Check your eligibility to vacate a Washington State conviction

Our free eligibility calculator can check if your conviction qualifies for vacation in less than 10 minutes.

Access Calculator

Our Mission

Clearviction was founded in 2020 sparked by Washington State's New Hope Act. We are a 501(c)(3) non-profit organization committed to helping people with convictions improve their quality of life.

Each year, nearly 98k people are added to the millions across Washington State already burdened with a criminal record. The justice-impacted folks will face significant barriers to their day to day life after completing their prison terms.

How it works

We break down the laws into understandable language.

You answer a few simple yes/no questions.

This helps determine your vacation eligibility in Washington.

We help you explore what comes after determining your vacation eligibility.

Why Vacate?

A conviction vacation seals the offense from your record, giving you a better chance at access to:

Make it easier to find and be approved for rent or purchasing a home.


Reduce barriers to finding and obtaining employment.


Apply for scholarships, programs, degrees, or certificates.

Government Assistance

Receive government help and support.


There are two ways a conviction can be cleared off your record.

"Vacating" partially erases it, and "expunging" completely erases it.

To vacate a conviction means that, as far as society is concerned, the conviction never happened. Your landlord and your workplace won't be able to see your record, but it will still be visible to the police and courts.

To expunge a conviction erases it entirely. Society, the police, and the courts will all treat you like the conviction never happened.

Vacating a conviction is the process of clearing a conviction from your record so it is not visible to the public anymore. Vacating your conviction can remove that crime from some background checks, and you can say legally that you were never convicted of that crime.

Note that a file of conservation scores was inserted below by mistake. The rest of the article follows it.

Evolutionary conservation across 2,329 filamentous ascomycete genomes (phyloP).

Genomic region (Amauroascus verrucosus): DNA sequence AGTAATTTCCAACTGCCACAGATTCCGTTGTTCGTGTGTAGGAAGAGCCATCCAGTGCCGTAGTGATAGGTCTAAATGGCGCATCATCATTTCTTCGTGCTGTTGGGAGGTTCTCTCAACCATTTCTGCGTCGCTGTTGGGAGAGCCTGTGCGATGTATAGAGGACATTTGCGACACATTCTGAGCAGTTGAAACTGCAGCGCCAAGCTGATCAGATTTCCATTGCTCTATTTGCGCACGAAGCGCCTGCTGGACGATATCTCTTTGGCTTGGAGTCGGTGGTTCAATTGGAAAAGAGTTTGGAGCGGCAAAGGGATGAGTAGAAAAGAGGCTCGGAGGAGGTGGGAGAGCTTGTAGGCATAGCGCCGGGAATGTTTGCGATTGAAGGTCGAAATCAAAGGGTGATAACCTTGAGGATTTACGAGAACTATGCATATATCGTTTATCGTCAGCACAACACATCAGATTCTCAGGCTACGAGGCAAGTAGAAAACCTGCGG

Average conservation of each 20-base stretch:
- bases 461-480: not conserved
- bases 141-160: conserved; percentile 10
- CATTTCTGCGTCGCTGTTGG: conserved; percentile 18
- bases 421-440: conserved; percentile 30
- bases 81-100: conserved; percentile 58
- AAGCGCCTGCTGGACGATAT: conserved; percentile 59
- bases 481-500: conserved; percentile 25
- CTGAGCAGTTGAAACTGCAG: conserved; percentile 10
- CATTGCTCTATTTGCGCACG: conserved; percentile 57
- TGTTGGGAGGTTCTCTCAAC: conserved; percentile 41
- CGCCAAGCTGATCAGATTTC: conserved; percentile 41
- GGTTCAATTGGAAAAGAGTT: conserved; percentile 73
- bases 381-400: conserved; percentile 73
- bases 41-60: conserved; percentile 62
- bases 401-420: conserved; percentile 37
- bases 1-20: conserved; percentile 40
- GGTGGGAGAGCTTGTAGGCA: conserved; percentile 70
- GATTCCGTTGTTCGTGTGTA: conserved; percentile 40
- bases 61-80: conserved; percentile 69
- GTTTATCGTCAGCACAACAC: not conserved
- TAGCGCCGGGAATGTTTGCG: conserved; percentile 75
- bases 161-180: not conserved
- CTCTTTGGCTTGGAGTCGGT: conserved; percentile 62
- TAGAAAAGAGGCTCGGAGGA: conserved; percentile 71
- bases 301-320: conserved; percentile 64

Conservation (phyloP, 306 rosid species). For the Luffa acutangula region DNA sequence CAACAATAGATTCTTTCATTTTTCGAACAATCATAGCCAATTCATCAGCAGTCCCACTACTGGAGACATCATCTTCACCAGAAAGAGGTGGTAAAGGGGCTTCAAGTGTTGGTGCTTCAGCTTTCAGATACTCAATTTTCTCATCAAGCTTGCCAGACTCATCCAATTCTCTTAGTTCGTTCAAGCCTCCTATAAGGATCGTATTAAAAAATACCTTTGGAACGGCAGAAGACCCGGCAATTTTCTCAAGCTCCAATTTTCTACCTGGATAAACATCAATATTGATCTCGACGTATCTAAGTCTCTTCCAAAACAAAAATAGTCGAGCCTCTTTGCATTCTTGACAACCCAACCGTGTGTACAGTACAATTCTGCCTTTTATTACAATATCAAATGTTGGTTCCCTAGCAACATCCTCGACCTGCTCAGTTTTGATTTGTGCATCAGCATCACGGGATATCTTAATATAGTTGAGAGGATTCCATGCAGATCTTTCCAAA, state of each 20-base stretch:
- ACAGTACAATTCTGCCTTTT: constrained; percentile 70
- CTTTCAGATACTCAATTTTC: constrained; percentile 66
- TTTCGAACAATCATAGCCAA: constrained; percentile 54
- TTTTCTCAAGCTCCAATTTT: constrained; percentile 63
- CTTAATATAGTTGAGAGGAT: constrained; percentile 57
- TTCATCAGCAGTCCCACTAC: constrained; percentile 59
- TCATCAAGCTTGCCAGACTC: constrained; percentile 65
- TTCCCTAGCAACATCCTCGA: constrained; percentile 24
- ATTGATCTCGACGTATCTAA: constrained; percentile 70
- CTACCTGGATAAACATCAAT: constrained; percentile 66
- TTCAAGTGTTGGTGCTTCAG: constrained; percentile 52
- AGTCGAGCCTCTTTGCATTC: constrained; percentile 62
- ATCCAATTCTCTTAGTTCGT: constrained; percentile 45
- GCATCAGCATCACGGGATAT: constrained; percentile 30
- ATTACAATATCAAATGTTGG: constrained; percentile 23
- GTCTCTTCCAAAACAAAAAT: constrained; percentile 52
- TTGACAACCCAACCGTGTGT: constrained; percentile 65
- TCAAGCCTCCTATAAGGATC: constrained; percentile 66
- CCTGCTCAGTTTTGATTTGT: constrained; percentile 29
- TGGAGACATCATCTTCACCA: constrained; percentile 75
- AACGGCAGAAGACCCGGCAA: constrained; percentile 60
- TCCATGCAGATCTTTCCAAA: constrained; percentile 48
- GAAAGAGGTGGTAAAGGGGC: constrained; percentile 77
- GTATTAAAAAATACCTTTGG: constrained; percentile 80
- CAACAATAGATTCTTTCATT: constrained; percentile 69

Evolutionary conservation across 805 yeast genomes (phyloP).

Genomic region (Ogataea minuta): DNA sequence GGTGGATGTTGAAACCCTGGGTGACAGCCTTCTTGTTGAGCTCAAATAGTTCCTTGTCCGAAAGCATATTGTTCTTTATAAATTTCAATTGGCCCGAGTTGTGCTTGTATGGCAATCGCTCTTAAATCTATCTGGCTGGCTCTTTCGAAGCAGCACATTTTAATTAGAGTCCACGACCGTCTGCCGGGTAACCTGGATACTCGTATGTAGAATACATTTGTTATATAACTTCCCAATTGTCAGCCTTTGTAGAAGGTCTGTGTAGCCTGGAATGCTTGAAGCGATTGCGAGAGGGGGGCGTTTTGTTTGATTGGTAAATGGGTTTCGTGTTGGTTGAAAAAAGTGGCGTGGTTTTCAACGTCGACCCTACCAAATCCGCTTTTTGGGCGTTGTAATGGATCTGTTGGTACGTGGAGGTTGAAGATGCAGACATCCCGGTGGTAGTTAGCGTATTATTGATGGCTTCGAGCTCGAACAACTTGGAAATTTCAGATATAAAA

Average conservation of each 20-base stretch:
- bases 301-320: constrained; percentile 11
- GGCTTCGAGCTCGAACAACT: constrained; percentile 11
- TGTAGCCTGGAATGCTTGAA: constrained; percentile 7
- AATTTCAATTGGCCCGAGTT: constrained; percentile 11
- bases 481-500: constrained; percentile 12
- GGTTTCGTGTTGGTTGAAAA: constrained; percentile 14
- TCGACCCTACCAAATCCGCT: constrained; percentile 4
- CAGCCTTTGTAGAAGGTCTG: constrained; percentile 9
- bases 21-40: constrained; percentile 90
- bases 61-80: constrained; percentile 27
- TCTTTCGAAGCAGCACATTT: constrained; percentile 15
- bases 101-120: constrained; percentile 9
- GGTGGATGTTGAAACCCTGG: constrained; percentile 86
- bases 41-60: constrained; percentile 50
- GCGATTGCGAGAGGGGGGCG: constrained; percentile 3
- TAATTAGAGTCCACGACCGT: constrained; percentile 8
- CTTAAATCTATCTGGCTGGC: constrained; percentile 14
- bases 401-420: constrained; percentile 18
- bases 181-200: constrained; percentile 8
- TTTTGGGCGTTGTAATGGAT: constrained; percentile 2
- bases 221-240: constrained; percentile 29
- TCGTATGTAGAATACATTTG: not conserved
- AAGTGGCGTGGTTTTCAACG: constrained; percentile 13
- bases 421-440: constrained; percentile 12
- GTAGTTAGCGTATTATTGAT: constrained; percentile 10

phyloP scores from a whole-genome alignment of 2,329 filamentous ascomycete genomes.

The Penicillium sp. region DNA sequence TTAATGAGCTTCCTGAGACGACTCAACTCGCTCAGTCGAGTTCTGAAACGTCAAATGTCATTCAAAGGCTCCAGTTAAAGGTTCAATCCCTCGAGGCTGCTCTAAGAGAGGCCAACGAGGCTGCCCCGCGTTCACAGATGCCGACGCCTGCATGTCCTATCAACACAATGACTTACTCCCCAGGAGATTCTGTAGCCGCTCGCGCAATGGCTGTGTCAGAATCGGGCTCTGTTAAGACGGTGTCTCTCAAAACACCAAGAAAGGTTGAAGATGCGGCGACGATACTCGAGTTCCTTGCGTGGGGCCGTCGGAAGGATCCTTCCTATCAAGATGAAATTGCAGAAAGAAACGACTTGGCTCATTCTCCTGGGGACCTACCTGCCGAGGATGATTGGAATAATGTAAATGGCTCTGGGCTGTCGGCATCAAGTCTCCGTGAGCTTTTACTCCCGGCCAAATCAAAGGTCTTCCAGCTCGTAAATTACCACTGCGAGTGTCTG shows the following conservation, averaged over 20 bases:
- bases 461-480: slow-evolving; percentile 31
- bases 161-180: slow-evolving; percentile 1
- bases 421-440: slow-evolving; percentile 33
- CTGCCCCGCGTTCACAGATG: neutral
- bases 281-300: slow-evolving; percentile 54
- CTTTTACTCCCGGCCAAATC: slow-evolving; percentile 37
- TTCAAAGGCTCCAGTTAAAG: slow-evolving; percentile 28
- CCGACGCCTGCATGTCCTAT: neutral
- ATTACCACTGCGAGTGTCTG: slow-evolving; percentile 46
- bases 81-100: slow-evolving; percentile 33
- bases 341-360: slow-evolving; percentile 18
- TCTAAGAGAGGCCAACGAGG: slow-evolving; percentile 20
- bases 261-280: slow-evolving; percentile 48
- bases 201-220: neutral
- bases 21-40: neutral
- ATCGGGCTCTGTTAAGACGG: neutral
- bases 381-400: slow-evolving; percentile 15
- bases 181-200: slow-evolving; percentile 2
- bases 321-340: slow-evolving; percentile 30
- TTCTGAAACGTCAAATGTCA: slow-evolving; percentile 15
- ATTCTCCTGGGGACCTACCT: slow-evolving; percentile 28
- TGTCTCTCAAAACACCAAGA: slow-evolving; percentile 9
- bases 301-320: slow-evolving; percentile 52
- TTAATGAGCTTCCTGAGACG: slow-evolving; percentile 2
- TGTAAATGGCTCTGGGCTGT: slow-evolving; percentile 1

The courts can still reference a vacated conviction in a future criminal proceeding, and not all convictions are eligible for vacation.

If you are convicted of a crime, your criminal record will continue to show that conviction in background checks. Having a criminal record might negatively affect your housing, employment, and educational opportunities.

If you are experiencing this, vacating your conviction removes that crime from background checks, and you can say legally that you were never convicted of that crime. This can help you get access to housing, education, employment, volunteering opportunities, and more.

To be eligible to vacate, there are specific criteria that your conviction must meet.

For misdemeanors, you can use our eligibility calculator to know if you are eligible.

For felonies, please refer to RCW 9.94A.640. An easy to read resource to understand your eligibility is available at Washington Law Help.

A request to vacate may be denied for other reasons, and is up to the discretion of the judge. The most common reasons that a request can be denied is if:

  1. the court does not believe that vacating your conviction will be in the interest of society,

  2. you violated probation or have not paid off your fines,

  3. you are otherwise not eligible to vacate that particular conviction, or

  4. there was an inaccuracy in the court records and/or the application.

To vacate your Washington conviction, the process takes on average three to four months, depending on your individual circumstances, the court’s caseload at the time, and whether there are any objections to vacating your conviction.

You will receive a court order vacating the conviction—which has the effect of withdrawing the guilty judgment and dismissing the charges against you. You can then legally state that you were not convicted of the offense.


Your conviction will still be in court records and computerized court indexes to court records. If a conviction was a domestic violence case, these records and indexes will still show the case type.

Information about the court records from the cases that led to the convictions are still public. You can still find them on

Prosecutors can still use evidence of vacated convictions in a later criminal prosecution. They can still use them in a sexually violent predator commitment proceeding.

FBI records and private background check records may still have information about the convictions.

Help improve our services!

Share your experience
Sign up for our quarterly newsletter!

Receive important legal news, ways to get involved, interviews with team members, and more.

* indicates required